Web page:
Topics: Energy, Potential energy, Kinetic energy Pages: 4 (767 words) Published: May 16, 2013
This science fair project is about which type of grass will the soccer ball bounce on the highest, so will it bounce on the Kentucky bluegrass, Bermuda grass, or the artificial turf the highest. Hypothesis

A soccer ball will bounce the most number of times on artificial turf. BACKROUND RESEARCH

Soccer balls must be inflated with air before they can be played with. When air is pumped into the ball, the number of air molecules and consequently, the air pressure inside the ball increases. The ball starts to gradually inflate and expand outwards. Once the air pressure outside and inside the ball is the same, equilibrium is reached. Pumping more air into the ball beyond equilibrium will increase the tension on the latex wall of the ball and make the surface of the ball harder.

Raising the soccer ball to a higher position will increase its potential energy. As a soccer ball drops, the potential energy in the ball is converted into kinetic energy. Once the ball hits the ground, there will be a deformation of the shape of the ball and the kinetic energy will be converted into compressed potential energy. As the air decompresses, this potential energy is converted back into kinetic energy as the ball bounces upwards.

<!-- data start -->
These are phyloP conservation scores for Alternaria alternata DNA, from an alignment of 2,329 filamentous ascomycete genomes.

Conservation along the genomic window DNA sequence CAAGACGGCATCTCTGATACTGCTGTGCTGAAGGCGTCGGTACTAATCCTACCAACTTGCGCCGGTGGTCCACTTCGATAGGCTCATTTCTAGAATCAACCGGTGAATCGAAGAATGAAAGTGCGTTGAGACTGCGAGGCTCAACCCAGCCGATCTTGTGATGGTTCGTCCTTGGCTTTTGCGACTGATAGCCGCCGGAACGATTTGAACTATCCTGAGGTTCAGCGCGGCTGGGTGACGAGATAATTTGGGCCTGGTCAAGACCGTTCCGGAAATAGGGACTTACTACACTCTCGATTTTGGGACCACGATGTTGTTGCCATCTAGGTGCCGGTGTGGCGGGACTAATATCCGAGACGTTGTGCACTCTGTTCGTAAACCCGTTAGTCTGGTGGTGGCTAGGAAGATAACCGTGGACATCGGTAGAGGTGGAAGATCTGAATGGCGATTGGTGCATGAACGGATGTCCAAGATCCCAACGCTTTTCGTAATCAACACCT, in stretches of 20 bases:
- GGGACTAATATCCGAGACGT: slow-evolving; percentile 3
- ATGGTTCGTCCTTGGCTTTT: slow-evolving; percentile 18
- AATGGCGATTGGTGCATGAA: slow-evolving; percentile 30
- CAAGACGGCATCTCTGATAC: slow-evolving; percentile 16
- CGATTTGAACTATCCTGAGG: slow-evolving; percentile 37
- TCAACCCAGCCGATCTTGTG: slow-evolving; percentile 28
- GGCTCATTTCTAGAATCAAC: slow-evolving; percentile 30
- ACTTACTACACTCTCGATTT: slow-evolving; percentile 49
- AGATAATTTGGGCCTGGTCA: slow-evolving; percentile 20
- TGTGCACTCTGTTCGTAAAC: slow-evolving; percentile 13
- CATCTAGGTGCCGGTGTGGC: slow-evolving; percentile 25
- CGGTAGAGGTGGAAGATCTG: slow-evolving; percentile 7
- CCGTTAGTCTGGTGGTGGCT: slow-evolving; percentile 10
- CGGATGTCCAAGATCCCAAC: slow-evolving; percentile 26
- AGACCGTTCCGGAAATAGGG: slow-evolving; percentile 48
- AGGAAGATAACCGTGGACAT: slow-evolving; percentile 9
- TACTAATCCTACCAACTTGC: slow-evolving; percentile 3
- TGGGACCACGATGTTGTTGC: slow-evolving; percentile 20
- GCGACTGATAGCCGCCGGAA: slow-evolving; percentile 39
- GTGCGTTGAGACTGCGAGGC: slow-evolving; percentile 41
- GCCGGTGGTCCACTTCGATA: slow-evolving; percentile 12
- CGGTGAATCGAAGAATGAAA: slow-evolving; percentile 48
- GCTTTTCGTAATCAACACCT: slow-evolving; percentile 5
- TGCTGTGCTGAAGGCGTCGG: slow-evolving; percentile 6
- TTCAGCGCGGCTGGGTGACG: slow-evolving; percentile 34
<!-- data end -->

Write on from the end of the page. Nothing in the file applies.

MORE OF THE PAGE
The same thing happens when the soccer ball is kicked. During impact between a player's foot and the soccer ball, the shape of the ball is "deformed" and the air in the ball becomes compressed. This compressed energy is then converted to kinetic energy resulting in a rebound that causes the ball to travel fast and for a great distance.

The materials required for this science fair project:

- A soccer ball
- A measuring tape
- A field of Kentucky bluegrass
- A field of Bermuda grass
- A field of artificial turf
- An assistant
1. For this science fair project, the independent variable is the type of turf i.e. Kentucky bluegrass, Bermuda grass and artificial turf....

Bibliography: You also may want to include:
• Pictures, Diagrams
• Experimental equipment
• Models or samples
Congratulations! You did it!
Bring your completed project to school by: March 1, 2013.
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